Childhood friends meet for the first time in several years and engage in a “game” that will unexpectedly bring up former demons.
Le Sermon des Prophètes -The sermon of prophets
Since January 2016, Burkina Faso has been confronted to terrorists group attacks.
Burkina Faso lives to the rhythm of the killings of unidentified armed men. Hundred of villages were terrorized by night attacks. Protestants, Muslims, Catholics all are victims. The crisis ist a global one.These alleged jihadists or unidentified armed men have no political or social claims. These tzerrorist groups have driven millions of people from their homes, closed 4,000 schools and killed more than 100 Burkinabè. Thanks to their methods of indoctrination based on religious reasons and texts and favored by the extreme poverty that some people live in the cities and countryside of Burkina Faso.
Ashkal , 1. Preisträger Goldener Yennenga Hengst Fespaco 2023
In the Gardens of Carthage, a district of Tunis initiated by the former Regime which construction stopped at the beginning of the Revolution, two cops, Fatma and Batal, find a burnt body in one of the lots. As construction slowly resumes, they start looking into this mysterious case. When the event repeats itself, the investigation takes a puzzling turn.
Sira is a 17-year-old girl who lives in a small landlocked village. Rebellious, independent and very flirtatious, she is the object of many desires. She does not see her life in the village and dreams of returning to the city to afford a better life. While Sira’s father, Zan Coulibaly, has just accepted the marriage proposal of Doukouré, the richest merchant in the village, Namory arrives in the village after several years spent on a gold minning site. Namory, young and attractive, and apparently rich, is the perfect man for Sira. Between the two young people, a love affair develops to the point where Sira decides to defy her father’s will. To make matters worse, Sira is chosen as the chosen one to sacrifice a ritual that has been held for 200 years in the village. Told by his mother that Sira’s father is the man who murdered his late father, Namory sets out to seek revenge against Sira’s family. He will therefore convince Sira to lose her virginity to cancel her choice for the ritual and force her father to accept their union. Sira’s father takes this act as an attack on the dignity of his daughter and the honor of her family. Sira, after being instrumentalized by Namory, will turn against her father who, in response to her attitude, will try to take her life. Unfortunately, Sira’s mother will pay the price. Sira, disinherited by the Council of Elders, leaves the village. She undertakes the journey to find the man of her life, Namory. The dream life presented by Namory is pure illusion. Sira discovers another dark side of her lover and learns that she has AIDS and is pregnant. She was contaminated by Namory, also contaminated by one of his many girlfriends on a gold minning site. Sira sinks into a depression that will lead her to a suicide attempt. Saved in extremis, she will try to preserve her relationship with Namory by convincing him to agree to be tested and undergo treatment. Namory, in denial, refuses his status and leaves the gold minning site.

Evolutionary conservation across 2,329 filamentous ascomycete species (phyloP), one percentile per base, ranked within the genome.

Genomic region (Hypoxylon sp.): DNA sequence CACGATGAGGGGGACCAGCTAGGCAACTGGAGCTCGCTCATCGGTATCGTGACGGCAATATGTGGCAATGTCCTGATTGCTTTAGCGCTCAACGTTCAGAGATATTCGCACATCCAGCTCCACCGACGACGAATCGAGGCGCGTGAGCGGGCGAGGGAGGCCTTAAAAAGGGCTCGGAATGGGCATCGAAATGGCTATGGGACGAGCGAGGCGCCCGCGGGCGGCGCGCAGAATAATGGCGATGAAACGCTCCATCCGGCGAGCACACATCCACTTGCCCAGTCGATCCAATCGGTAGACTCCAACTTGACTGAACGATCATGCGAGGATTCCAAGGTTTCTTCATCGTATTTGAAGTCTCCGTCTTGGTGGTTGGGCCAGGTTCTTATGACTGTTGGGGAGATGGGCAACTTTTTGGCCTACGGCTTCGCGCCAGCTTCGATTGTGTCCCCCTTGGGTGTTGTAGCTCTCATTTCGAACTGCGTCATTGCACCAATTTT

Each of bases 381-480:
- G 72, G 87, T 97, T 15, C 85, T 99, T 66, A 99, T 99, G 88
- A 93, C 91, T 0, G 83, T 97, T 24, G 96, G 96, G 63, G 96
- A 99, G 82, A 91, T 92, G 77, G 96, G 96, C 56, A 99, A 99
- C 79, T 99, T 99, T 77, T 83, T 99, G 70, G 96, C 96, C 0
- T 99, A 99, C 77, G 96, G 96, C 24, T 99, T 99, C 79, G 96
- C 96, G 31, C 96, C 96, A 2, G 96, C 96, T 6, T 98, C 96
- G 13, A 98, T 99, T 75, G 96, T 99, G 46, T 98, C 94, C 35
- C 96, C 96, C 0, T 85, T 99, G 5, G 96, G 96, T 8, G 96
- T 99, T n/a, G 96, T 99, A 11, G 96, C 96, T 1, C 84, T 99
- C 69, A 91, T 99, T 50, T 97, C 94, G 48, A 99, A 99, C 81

I am going to retake a journey that I made 21 years ago, as a young man, when I left Nigeria to try and reach Europe by road. On my journey, I turned back on the advice of a stranger. Why do other young men and women continue? I want to meet West African youth migrating today to search for a better life and through conversations with them, I will try to understand their challenges and hopes as well as the choices they make. With images of people lured into slavery and bondage along the routes in North Africa all over social media and the internet, most young people are aware of the dangers of traveling undocumented by road. More and more women are joining the ranks of those who risk this journey. I want to meet the women who take such a dangerous risk and find out what this means for evolving gender roles in African society. This journey is a reflection on own my coming-of-age story, a road movie through the landscapes and cultures of West Africa.
I am a Nollywood filmmaker embarking on my first documentary film. I am going to retake a journey that I made 21 years ago, as a young man, when I left Nigeria to try and reach Europe by road. These days there are endless images circulated on the internet about the fate of those who go on this journey. I want to meet those who are taking the same trip to search for a better life, and through conversations with them, I will try to understand the aspirations of young people in West Africa. When my friends came upon the idea to go to Europe by road, I got on board as I was looking for a plan that could help to improve my economic circumstances. As I embark on this journey, it is very interesting to note that young people are still going on this journey today for the same reasons. The current rate of youth unemployment in Nigeria is 52.65% leaving young people with the option of getting into internet fraud, crime, political thuggery, religious extremism, and other vices. Given these options, for many young people, the idea to go to Europe is very attractive. On my journey, I turned back on the advice of a stranger. Why do other young men and women continue? With images of people lured into slavery and bondage along the routes in North Africa all over social media and the internet, most young people are aware of the dangers of traveling undocumented by road. More and more women are also joining the ranks of those who risk this journey. I want to meet the women who take such a dangerous risk and find out what this means for evolving gender roles in African society.